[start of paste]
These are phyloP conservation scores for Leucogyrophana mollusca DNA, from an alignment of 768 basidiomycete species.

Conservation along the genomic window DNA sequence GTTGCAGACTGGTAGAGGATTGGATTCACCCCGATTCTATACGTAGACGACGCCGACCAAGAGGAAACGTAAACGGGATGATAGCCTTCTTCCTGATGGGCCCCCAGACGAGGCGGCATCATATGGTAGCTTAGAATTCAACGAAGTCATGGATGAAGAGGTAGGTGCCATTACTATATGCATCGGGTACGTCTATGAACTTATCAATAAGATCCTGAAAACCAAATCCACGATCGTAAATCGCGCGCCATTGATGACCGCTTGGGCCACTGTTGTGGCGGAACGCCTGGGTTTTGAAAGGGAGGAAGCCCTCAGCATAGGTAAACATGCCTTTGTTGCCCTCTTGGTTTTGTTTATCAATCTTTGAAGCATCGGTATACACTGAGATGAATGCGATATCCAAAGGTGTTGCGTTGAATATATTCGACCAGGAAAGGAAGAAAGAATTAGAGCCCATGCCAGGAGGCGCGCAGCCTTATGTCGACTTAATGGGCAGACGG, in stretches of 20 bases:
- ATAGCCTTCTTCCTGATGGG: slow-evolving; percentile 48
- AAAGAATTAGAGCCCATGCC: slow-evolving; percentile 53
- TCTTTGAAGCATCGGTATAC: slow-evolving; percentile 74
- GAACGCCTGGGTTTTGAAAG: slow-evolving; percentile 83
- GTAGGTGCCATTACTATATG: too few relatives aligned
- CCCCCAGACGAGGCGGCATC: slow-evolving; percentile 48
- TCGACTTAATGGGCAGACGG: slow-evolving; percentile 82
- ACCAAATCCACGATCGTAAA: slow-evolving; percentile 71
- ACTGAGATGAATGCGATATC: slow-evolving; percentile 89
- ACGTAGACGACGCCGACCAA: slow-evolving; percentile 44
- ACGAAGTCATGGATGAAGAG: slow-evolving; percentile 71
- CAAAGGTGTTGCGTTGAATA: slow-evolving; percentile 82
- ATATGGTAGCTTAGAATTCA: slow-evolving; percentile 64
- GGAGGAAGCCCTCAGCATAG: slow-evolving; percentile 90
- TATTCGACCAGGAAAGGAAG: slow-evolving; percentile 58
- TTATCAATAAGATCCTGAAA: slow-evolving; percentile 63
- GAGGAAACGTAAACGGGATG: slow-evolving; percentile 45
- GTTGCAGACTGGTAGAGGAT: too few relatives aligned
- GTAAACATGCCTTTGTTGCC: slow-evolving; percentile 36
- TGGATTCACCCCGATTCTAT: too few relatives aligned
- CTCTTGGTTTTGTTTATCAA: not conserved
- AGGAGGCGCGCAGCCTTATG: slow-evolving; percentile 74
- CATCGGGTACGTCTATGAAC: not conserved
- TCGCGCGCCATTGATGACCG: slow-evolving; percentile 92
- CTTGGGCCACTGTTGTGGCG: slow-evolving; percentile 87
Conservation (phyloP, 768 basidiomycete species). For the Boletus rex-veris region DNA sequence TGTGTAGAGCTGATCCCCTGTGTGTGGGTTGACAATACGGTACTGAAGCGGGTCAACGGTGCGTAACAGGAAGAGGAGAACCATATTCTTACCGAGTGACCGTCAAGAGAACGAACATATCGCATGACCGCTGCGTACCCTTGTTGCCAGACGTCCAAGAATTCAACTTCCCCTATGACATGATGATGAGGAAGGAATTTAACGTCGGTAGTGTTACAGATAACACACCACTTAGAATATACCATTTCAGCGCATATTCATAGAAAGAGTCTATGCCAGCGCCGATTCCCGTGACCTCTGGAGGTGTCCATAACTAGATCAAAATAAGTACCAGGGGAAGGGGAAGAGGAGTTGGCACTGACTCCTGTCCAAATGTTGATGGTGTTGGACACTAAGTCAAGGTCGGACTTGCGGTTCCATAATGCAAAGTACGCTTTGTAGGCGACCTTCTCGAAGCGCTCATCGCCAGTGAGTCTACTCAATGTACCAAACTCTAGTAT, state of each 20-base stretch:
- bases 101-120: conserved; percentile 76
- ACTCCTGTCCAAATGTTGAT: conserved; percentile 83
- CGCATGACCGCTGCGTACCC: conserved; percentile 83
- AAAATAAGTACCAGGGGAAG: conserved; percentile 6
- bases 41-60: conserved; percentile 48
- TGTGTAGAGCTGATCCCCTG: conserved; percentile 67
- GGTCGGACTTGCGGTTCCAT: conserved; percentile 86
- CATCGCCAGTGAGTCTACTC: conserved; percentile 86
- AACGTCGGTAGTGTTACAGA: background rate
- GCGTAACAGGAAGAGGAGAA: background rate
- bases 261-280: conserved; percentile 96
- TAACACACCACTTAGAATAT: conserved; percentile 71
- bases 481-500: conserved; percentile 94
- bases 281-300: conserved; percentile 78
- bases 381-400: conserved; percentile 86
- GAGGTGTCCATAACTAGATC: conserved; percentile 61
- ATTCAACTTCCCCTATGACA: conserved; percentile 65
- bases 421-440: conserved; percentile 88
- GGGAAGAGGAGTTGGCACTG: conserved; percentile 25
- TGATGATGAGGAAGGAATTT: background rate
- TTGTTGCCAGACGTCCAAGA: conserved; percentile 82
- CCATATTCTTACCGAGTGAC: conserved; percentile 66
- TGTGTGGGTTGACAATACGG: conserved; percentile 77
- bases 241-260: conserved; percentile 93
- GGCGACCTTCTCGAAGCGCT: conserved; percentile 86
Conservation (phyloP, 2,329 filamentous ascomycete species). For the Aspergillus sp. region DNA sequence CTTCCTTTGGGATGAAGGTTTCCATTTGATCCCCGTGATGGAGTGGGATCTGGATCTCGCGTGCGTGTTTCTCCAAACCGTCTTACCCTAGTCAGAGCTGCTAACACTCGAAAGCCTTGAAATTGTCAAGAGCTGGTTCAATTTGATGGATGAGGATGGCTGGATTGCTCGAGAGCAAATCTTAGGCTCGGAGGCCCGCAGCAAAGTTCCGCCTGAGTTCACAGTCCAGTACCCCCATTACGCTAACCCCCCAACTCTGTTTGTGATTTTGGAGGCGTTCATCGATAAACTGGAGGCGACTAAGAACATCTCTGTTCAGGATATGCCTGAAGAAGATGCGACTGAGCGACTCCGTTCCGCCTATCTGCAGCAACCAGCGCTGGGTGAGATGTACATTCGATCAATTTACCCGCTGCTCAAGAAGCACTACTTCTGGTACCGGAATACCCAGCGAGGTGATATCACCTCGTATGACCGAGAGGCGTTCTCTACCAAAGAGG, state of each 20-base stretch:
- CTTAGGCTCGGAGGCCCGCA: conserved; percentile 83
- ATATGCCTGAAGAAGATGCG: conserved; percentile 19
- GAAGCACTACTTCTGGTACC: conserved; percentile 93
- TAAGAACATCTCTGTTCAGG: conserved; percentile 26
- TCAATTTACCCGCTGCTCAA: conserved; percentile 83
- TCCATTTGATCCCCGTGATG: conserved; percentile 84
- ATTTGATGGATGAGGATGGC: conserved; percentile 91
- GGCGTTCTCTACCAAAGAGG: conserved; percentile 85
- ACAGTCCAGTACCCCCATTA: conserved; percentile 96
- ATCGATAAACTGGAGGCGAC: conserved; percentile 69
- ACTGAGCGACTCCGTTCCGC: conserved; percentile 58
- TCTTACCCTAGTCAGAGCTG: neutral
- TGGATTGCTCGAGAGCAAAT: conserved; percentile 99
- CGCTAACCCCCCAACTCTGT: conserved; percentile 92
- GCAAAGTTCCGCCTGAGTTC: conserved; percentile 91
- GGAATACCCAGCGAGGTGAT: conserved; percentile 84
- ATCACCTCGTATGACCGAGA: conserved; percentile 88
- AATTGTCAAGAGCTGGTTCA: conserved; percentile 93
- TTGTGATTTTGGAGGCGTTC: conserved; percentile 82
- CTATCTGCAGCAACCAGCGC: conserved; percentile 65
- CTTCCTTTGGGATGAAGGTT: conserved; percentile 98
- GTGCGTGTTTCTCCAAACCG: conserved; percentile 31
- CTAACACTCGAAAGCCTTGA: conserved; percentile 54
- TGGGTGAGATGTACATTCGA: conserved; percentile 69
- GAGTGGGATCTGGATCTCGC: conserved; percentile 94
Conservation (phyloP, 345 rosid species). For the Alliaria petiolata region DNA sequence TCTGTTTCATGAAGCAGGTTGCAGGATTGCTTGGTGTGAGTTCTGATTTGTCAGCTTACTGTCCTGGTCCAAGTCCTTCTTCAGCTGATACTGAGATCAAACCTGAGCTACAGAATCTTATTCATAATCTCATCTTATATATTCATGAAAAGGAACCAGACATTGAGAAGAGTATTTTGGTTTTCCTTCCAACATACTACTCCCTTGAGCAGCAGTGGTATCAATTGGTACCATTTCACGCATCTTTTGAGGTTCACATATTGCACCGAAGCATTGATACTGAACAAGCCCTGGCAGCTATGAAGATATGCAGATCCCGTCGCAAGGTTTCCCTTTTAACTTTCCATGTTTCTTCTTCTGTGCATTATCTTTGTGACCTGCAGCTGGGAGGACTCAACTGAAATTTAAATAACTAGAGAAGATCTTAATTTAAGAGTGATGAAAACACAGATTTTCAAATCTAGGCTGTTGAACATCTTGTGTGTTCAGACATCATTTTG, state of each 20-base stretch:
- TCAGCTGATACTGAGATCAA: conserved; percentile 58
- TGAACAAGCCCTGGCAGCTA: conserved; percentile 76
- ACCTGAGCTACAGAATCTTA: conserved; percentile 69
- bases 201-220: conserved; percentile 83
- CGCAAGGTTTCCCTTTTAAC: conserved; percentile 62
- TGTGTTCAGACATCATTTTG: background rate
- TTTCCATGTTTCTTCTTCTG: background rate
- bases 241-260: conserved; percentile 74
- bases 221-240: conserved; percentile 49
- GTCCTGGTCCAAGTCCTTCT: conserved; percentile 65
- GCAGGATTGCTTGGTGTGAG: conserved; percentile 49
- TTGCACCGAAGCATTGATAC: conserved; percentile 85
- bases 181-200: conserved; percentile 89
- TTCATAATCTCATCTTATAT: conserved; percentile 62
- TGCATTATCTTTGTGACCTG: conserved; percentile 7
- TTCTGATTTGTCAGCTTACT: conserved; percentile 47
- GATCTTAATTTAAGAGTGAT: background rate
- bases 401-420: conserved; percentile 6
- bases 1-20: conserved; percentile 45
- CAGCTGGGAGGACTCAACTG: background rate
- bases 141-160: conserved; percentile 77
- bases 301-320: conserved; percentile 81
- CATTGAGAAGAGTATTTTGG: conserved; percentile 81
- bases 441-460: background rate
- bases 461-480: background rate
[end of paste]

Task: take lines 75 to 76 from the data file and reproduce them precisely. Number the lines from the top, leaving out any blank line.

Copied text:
- CTTCCTTTGGGATGAAGGTT: conserved; percentile 98
- GTGCGTGTTTCTCCAAACCG: conserved; percentile 31